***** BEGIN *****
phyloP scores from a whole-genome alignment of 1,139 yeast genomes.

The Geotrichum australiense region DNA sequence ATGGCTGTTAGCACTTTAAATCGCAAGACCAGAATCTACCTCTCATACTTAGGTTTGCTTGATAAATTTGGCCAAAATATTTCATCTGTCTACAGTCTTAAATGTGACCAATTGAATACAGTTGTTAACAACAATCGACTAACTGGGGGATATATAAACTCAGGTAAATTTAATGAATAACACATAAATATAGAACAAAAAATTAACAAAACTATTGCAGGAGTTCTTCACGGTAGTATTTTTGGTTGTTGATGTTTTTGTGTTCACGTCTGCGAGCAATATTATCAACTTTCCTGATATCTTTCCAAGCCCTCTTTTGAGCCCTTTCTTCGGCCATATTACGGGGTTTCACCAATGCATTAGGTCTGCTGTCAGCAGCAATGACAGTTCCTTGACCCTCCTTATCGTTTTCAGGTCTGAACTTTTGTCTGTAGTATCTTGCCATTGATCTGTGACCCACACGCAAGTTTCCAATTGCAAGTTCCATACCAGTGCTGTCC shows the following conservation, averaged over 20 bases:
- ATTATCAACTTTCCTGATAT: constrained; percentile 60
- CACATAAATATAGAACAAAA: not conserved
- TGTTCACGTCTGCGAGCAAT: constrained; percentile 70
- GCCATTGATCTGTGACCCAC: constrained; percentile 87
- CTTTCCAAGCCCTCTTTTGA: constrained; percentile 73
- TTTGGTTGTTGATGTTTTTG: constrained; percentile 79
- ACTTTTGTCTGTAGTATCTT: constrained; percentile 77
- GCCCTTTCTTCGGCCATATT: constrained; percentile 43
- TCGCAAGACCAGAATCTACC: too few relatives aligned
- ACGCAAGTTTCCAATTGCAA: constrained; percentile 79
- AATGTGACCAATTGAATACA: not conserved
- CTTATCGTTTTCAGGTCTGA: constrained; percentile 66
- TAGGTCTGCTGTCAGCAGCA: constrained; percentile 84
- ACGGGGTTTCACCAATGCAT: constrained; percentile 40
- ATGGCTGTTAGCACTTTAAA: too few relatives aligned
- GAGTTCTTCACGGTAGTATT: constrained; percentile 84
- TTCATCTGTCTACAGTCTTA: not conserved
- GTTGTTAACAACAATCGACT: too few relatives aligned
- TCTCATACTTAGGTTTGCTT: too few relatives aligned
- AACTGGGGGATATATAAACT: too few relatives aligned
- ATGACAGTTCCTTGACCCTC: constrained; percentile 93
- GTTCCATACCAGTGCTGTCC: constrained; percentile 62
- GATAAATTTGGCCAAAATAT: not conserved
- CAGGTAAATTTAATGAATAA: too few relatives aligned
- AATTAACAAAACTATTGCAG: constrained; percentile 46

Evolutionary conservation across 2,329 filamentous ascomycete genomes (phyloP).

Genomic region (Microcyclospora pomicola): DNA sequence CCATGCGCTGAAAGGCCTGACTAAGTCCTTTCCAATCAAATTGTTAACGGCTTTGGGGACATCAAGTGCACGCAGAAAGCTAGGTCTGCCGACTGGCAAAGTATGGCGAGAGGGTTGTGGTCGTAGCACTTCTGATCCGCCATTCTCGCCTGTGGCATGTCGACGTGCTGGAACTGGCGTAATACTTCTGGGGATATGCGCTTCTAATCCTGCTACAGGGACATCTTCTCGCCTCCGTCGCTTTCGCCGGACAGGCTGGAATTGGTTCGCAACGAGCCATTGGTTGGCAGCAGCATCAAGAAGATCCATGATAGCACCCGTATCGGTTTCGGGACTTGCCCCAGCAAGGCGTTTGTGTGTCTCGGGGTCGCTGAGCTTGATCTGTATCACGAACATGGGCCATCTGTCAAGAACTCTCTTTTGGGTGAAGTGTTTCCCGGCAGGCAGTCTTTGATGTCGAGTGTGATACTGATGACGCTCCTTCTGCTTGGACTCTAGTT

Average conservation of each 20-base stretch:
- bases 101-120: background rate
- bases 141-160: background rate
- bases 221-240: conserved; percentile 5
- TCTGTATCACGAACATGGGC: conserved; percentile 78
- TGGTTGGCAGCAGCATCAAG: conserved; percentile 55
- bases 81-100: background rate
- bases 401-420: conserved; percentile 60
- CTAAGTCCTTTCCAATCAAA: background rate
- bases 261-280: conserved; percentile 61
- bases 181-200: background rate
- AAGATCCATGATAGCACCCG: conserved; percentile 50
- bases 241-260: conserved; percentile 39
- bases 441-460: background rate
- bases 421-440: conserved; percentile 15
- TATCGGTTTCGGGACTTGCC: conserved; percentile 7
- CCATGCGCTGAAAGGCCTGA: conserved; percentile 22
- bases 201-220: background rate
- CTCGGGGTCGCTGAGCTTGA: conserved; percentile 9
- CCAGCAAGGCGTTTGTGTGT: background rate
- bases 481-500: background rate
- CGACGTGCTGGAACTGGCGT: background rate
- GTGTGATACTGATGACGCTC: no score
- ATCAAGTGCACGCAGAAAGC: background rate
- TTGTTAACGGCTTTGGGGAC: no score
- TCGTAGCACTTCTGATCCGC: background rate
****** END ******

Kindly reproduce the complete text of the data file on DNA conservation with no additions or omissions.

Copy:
phyloP scores from a whole-genome alignment of 1,139 yeast genomes.

The Geotrichum australiense region DNA sequence ATGGCTGTTAGCACTTTAAATCGCAAGACCAGAATCTACCTCTCATACTTAGGTTTGCTTGATAAATTTGGCCAAAATATTTCATCTGTCTACAGTCTTAAATGTGACCAATTGAATACAGTTGTTAACAACAATCGACTAACTGGGGGATATATAAACTCAGGTAAATTTAATGAATAACACATAAATATAGAACAAAAAATTAACAAAACTATTGCAGGAGTTCTTCACGGTAGTATTTTTGGTTGTTGATGTTTTTGTGTTCACGTCTGCGAGCAATATTATCAACTTTCCTGATATCTTTCCAAGCCCTCTTTTGAGCCCTTTCTTCGGCCATATTACGGGGTTTCACCAATGCATTAGGTCTGCTGTCAGCAGCAATGACAGTTCCTTGACCCTCCTTATCGTTTTCAGGTCTGAACTTTTGTCTGTAGTATCTTGCCATTGATCTGTGACCCACACGCAAGTTTCCAATTGCAAGTTCCATACCAGTGCTGTCC shows the following conservation, averaged over 20 bases:
- ATTATCAACTTTCCTGATAT: constrained; percentile 60
- CACATAAATATAGAACAAAA: not conserved
- TGTTCACGTCTGCGAGCAAT: constrained; percentile 70
- GCCATTGATCTGTGACCCAC: constrained; percentile 87
- CTTTCCAAGCCCTCTTTTGA: constrained; percentile 73
- TTTGGTTGTTGATGTTTTTG: constrained; percentile 79
- ACTTTTGTCTGTAGTATCTT: constrained; percentile 77
- GCCCTTTCTTCGGCCATATT: constrained; percentile 43
- TCGCAAGACCAGAATCTACC: too few relatives aligned
- ACGCAAGTTTCCAATTGCAA: constrained; percentile 79
- AATGTGACCAATTGAATACA: not conserved
- CTTATCGTTTTCAGGTCTGA: constrained; percentile 66
- TAGGTCTGCTGTCAGCAGCA: constrained; percentile 84
- ACGGGGTTTCACCAATGCAT: constrained; percentile 40
- ATGGCTGTTAGCACTTTAAA: too few relatives aligned
- GAGTTCTTCACGGTAGTATT: constrained; percentile 84
- TTCATCTGTCTACAGTCTTA: not conserved
- GTTGTTAACAACAATCGACT: too few relatives aligned
- TCTCATACTTAGGTTTGCTT: too few relatives aligned
- AACTGGGGGATATATAAACT: too few relatives aligned
- ATGACAGTTCCTTGACCCTC: constrained; percentile 93
- GTTCCATACCAGTGCTGTCC: constrained; percentile 62
- GATAAATTTGGCCAAAATAT: not conserved
- CAGGTAAATTTAATGAATAA: too few relatives aligned
- AATTAACAAAACTATTGCAG: constrained; percentile 46

Evolutionary conservation across 2,329 filamentous ascomycete genomes (phyloP).

Genomic region (Microcyclospora pomicola): DNA sequence CCATGCGCTGAAAGGCCTGACTAAGTCCTTTCCAATCAAATTGTTAACGGCTTTGGGGACATCAAGTGCACGCAGAAAGCTAGGTCTGCCGACTGGCAAAGTATGGCGAGAGGGTTGTGGTCGTAGCACTTCTGATCCGCCATTCTCGCCTGTGGCATGTCGACGTGCTGGAACTGGCGTAATACTTCTGGGGATATGCGCTTCTAATCCTGCTACAGGGACATCTTCTCGCCTCCGTCGCTTTCGCCGGACAGGCTGGAATTGGTTCGCAACGAGCCATTGGTTGGCAGCAGCATCAAGAAGATCCATGATAGCACCCGTATCGGTTTCGGGACTTGCCCCAGCAAGGCGTTTGTGTGTCTCGGGGTCGCTGAGCTTGATCTGTATCACGAACATGGGCCATCTGTCAAGAACTCTCTTTTGGGTGAAGTGTTTCCCGGCAGGCAGTCTTTGATGTCGAGTGTGATACTGATGACGCTCCTTCTGCTTGGACTCTAGTT

Average conservation of each 20-base stretch:
- bases 101-120: background rate
- bases 141-160: background rate
- bases 221-240: conserved; percentile 5
- TCTGTATCACGAACATGGGC: conserved; percentile 78
- TGGTTGGCAGCAGCATCAAG: conserved; percentile 55
- bases 81-100: background rate
- bases 401-420: conserved; percentile 60
- CTAAGTCCTTTCCAATCAAA: background rate
- bases 261-280: conserved; percentile 61
- bases 181-200: background rate
- AAGATCCATGATAGCACCCG: conserved; percentile 50
- bases 241-260: conserved; percentile 39
- bases 441-460: background rate
- bases 421-440: conserved; percentile 15
- TATCGGTTTCGGGACTTGCC: conserved; percentile 7
- CCATGCGCTGAAAGGCCTGA: conserved; percentile 22
- bases 201-220: background rate
- CTCGGGGTCGCTGAGCTTGA: conserved; percentile 9
- CCAGCAAGGCGTTTGTGTGT: background rate
- bases 481-500: background rate
- CGACGTGCTGGAACTGGCGT: background rate
- GTGTGATACTGATGACGCTC: no score
- ATCAAGTGCACGCAGAAAGC: background rate
- TTGTTAACGGCTTTGGGGAC: no score
- TCGTAGCACTTCTGATCCGC: background rate